- The project, which started in 2010, is primarily aimed at improving the reading skills of students from grade one to three.
- Those who have been involved in the project are now equipped to practise and pass on new reading techniques.
- The reading coaches will not replace teachers, but will supplement and complement them.
The Ministry of Education has taken over the reigns of the United States Agency for International Development (USAID)/Jamaica Basic Education Project (JBEP), and will now take the initiative to its next phase.
The project, which started in 2010, is primarily aimed at improving the reading skills of students from grade one to three, in regions one, four and six. It has assisted the Ministry to improve reading skills in 172 primary schools in the specified regions and provided support to the Education System Transformation Programme (ESTP) in 250 institutions.
The initiative supports the Ministry’s goal of achieving quality education through the ESTP and seeks to expand on the previous Expanding Educational Horizons and New Horizons for Primary Schools projects, as well as best practices from the Caribbean Centre for Excellence in teacher training.
Speaking at the symbolic handing over ceremony, Minister of Education, Hon. Rev. Ronald Thwaites, said that those who have been involved in the project are now equipped to practise and pass on new reading techniques, new performance measures and standards. “We now anticipate the cascade effect throughout the education system,” he stated.
He lauded the US Government and in particular the USAID, along with the JBEP team, for their commitment and investment in the advancement of the Jamaican primary education system.
“We are indebted to them for helping us to do that which we would have wanted to do for ourselves, and must now takeover full responsibility…this ceremony is an important milestone, because it signals that several local educators and administrators involved in delivering reading curriculum in primary schools have completed a phase of knowledge transfer,” the Education Minister stated.
He said with the continued use of reading coaches and peer trainers, the reading progamme is being extended into more schools, and urged principals to ask for the assistance they need.
“It is not a shame to say that you need help, that your students require more than you can give,” he said, noting that the Ministry is seeking full partnership and co-operation to attain its target of 85 per cent mastery in literacy by 2014, among all grade four students.
Minister Thwaites informed that the reading coaches will not replace teachers, but will supplement and complement them, using the modern techniques, and opportunities for support and suggestions.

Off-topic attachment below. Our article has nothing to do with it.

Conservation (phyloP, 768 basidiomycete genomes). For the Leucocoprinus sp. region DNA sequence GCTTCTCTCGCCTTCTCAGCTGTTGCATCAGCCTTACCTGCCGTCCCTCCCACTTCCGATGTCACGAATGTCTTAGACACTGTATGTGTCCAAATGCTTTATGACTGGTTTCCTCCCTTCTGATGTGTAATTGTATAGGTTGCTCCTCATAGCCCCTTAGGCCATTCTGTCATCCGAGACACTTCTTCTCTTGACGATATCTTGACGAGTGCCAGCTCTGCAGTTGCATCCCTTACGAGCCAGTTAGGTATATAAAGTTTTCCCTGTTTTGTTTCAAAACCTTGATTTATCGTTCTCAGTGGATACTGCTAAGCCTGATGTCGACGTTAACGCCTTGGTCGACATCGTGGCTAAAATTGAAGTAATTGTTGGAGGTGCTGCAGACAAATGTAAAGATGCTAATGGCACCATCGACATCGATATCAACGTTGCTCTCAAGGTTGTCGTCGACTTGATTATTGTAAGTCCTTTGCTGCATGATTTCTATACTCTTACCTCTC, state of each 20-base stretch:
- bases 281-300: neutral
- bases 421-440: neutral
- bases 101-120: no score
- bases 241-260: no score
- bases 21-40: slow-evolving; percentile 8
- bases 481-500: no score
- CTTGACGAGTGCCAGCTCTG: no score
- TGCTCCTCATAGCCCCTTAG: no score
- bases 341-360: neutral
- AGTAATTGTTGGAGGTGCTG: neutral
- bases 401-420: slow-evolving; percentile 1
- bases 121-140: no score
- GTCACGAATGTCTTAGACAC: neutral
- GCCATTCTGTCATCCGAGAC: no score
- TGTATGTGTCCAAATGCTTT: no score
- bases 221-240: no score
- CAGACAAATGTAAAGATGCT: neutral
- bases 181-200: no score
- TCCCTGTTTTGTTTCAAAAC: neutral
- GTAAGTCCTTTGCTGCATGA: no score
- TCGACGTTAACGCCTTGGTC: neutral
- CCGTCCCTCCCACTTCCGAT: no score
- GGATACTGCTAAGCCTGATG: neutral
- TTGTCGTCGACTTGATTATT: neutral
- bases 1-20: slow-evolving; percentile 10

In her address, Chief of Party/Project Director, JBEP, Dr. Jean Beaumont pointed out that the resources created from the project were accessible to all schools, not just those involved in the JBEP.
These include: reading assessment checklist for grades 1-3; reading standards and benchmark for grades 1-3; checklist for principals to monitor the use of these standards; procedures for successfully managing and supervising the reading programme; strategies for effective teaching of reading comprehension; and tools for continuous reading assessment and a manual.
Technology resources for the 172 project schools include: desktop computers (in some schools), laptops, multi-media projectors, digital cameras, and the Jamaica School Administrative Software (JSAS) system, which is available to all schools.
Dr. Beaumont explained that the project was mandated to develop remedial instruction for grade three teachers, which resulted in the staging of Camp Summer Plus over the past three years.
“This intervention (camp) alone has impacted everyone. The consistent improvement in students’ performance level has proven that we must persevere. It proves that it is possible for an entire class of low performing students, can make an entire year’s movement, in five weeks,” she stressed.
USAID Mission Director, Denise Herbol, said learning to read is the most important skill for children to develop.
She noted that over the past three years, the JBEP project has made progress in improving early grade reading skills and numeracy in select schools across the country. “It has not been an easy road, but through perseverance and determination, we have made great inroads,” Ms. Herbol stated.
The Ministry, in collaboration with the USAID, will manage the next phase of the project, which is dubbed: Education Partnership for Improved Reading Outcomes.